- The interview is in a container.
- It can last several hours — sometimes 6 or more.
- Asylum officers will interrogate each of your family members separately.
- They can interview children only when one parent is present.
- If you are under 18 and without your parents, a legal guardian appointed by Hungary will be with you during the interview.
Before the interview
How to prepare
Before you enter the transit zone, make photocopies of your documents. Bringing copies of your documents to the interview can make the asylum process go faster, the Hungarian Helsinki Committee advises.
The story you tell during your interview is very important. Write your memories down before the interview to help you remember details.
You can ask for:
A lawyer. Once you are in the transit zone, you can request to be represented by the Hungarian Helsinki Committee lawyer. Her name is Tímea Kovács. You need to explicitly ask for her by name.
You can ask to speak to the lawyer before your interview.
During the interview
You can ask for:
- A lawyer – You also have the right to request a lawyer during the interview. You will get a Hungarian public defender. It is better to request the Hungarian Helsinki Lawyer before your interview.
- Water – If you are thirsty, you can ask for water.
- The restroom – If you need to go to the restroom, you can go. Police will escort you there.
- A break – You can request a short break if the interview takes a long time.
If you don’t request these things, you probably will not get them.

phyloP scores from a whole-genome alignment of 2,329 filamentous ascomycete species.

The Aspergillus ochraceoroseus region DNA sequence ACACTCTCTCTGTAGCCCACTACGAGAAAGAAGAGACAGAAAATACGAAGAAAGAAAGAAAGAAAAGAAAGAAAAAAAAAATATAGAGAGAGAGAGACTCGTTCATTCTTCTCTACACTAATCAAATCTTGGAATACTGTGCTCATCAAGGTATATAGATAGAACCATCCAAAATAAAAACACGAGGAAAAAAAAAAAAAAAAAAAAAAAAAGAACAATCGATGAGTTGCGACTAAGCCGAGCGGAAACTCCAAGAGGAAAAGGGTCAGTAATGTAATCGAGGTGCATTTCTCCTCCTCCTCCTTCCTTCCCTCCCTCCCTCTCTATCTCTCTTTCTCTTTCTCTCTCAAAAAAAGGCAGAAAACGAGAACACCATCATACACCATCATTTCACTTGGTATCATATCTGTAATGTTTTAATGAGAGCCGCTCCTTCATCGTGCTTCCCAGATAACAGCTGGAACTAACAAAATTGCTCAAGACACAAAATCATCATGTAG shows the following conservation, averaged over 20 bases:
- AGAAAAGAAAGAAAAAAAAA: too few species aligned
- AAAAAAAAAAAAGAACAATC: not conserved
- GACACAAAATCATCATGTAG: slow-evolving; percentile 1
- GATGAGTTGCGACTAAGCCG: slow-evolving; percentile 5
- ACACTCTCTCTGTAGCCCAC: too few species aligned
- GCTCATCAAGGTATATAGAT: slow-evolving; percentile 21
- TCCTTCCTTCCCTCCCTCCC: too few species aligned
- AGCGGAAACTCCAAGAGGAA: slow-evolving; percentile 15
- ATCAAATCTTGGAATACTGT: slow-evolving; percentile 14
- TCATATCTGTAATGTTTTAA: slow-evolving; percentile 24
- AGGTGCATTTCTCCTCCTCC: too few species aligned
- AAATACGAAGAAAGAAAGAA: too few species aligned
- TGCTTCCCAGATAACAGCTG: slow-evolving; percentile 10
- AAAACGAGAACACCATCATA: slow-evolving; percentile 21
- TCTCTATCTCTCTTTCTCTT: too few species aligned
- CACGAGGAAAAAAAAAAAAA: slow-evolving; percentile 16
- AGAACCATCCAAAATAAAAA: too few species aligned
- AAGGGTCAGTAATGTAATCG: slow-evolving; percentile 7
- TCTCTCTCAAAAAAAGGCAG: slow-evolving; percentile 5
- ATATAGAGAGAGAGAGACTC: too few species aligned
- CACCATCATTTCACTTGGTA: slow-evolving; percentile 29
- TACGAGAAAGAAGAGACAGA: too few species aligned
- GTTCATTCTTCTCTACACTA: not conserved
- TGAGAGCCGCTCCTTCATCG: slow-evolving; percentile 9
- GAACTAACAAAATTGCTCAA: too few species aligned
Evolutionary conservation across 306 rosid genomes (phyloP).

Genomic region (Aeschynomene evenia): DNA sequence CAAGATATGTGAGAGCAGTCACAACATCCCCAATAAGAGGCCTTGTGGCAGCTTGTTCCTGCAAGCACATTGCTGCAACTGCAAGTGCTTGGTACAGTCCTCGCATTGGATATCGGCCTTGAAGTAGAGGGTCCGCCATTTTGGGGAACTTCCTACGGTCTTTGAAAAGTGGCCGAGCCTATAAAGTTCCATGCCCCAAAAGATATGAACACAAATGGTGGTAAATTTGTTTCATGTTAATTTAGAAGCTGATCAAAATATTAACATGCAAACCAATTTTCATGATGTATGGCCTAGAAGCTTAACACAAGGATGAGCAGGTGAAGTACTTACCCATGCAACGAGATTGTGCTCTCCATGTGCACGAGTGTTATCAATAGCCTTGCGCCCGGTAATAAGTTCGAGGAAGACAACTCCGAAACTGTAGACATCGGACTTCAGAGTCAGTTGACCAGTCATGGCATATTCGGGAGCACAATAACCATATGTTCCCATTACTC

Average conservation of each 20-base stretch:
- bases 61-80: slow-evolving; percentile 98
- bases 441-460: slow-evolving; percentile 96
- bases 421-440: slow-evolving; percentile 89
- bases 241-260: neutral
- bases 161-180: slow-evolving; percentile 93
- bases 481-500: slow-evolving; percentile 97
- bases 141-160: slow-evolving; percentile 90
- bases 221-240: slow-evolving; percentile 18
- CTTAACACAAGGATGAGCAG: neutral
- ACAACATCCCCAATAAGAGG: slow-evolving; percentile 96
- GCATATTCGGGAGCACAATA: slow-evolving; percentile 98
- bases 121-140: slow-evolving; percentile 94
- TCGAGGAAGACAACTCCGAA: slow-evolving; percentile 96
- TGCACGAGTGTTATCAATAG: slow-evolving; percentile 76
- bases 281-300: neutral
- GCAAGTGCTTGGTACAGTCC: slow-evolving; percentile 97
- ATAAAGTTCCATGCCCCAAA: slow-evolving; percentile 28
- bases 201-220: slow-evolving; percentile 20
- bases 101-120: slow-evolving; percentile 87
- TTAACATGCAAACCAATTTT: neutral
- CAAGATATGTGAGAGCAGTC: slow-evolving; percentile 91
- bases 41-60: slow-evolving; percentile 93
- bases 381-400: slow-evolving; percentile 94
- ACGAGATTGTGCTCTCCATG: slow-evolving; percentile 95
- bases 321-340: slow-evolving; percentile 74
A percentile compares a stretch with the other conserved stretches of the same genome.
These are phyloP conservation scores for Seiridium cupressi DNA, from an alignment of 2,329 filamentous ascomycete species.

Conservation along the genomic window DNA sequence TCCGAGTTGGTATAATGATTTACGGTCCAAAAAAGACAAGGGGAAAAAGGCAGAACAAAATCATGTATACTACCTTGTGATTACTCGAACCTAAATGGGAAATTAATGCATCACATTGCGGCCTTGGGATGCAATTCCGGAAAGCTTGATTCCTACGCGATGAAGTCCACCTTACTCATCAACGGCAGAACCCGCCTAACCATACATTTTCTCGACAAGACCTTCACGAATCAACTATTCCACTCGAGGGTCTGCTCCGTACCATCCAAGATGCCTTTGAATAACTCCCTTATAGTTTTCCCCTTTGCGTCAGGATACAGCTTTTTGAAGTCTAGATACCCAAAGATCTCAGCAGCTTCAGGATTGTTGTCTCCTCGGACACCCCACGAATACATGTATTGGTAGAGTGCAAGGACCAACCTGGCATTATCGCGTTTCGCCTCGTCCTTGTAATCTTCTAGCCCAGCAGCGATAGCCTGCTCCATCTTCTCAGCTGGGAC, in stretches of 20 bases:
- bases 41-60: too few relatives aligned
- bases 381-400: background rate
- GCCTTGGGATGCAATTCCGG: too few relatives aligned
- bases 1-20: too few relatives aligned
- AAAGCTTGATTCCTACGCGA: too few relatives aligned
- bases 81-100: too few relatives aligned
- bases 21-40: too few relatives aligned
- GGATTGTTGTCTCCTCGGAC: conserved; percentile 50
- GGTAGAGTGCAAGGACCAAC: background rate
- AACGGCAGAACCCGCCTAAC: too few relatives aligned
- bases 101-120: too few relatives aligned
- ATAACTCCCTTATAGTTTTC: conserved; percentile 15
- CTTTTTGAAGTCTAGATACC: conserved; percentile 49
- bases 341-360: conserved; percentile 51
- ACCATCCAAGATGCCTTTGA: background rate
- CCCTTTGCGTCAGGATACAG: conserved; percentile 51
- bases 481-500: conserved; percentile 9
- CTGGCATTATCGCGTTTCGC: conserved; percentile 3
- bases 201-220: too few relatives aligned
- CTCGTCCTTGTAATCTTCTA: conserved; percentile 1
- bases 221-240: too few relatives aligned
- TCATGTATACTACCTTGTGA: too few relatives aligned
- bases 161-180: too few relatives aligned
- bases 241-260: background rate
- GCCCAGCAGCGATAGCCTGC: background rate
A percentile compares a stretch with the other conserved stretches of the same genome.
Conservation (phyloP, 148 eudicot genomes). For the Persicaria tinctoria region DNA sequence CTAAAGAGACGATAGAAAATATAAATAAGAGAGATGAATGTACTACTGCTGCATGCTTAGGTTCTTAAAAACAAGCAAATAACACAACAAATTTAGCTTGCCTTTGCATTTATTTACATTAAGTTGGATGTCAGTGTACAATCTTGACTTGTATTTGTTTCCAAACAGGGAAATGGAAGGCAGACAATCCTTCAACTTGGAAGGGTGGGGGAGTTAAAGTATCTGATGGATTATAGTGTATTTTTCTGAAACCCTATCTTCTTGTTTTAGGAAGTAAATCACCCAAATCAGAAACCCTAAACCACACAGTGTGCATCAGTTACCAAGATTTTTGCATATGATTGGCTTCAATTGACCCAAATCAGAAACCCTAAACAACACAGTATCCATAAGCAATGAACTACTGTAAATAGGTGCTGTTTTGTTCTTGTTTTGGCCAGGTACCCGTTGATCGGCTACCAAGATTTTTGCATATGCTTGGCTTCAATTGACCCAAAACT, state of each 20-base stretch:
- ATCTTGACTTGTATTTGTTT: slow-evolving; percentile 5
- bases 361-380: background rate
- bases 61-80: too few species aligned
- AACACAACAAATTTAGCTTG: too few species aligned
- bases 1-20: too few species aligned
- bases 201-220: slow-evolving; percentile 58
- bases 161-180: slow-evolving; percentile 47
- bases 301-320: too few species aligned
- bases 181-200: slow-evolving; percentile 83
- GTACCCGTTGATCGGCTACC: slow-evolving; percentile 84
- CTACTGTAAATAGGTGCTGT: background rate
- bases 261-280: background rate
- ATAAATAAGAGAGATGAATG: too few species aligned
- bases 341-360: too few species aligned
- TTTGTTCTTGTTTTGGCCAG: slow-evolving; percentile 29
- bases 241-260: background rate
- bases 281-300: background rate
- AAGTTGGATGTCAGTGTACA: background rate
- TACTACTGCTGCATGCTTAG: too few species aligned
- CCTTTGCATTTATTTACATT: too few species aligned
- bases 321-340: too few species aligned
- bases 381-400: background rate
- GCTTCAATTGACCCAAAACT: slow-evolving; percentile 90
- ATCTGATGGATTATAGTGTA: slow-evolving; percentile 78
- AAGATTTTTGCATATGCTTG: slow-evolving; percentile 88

Who will be in the room
- An asylum officer
- A lawyer, if you request one
- An interpreter/translator
- A social worker, if you request one
Sample questions the asylum officer may ask
- What were your personal reasons for leaving your home country?
- Would you face persecution and/or indiscriminate violence if you were to return to your home country?
- What are your religious beliefs, and would you change them?
- Do you have or have you ever had political affiliations?
- Do you have membership in a certain social group?
Things you should absolutely tell the asylum officer, even if they don’t ask
- If you saw the death of your family members, friends or people who were close to you. If so, how you felt in that moment.
- If you were scared in your home country, and what scared you.
- If you were a victim of violence, torture or other inhumane treatment.
- The final event that made you decide to flee, and why.
Tips for telling your story
- Be truthful.
- Be specific.
- Use as much detail as you can to describe your motivations and emotions.
- Describe your fears as much as possible. The more you tell the asylum officer about your fears, the greater your chances of getting asylum in Hungary, the Hungarian Helsinki Committee advises.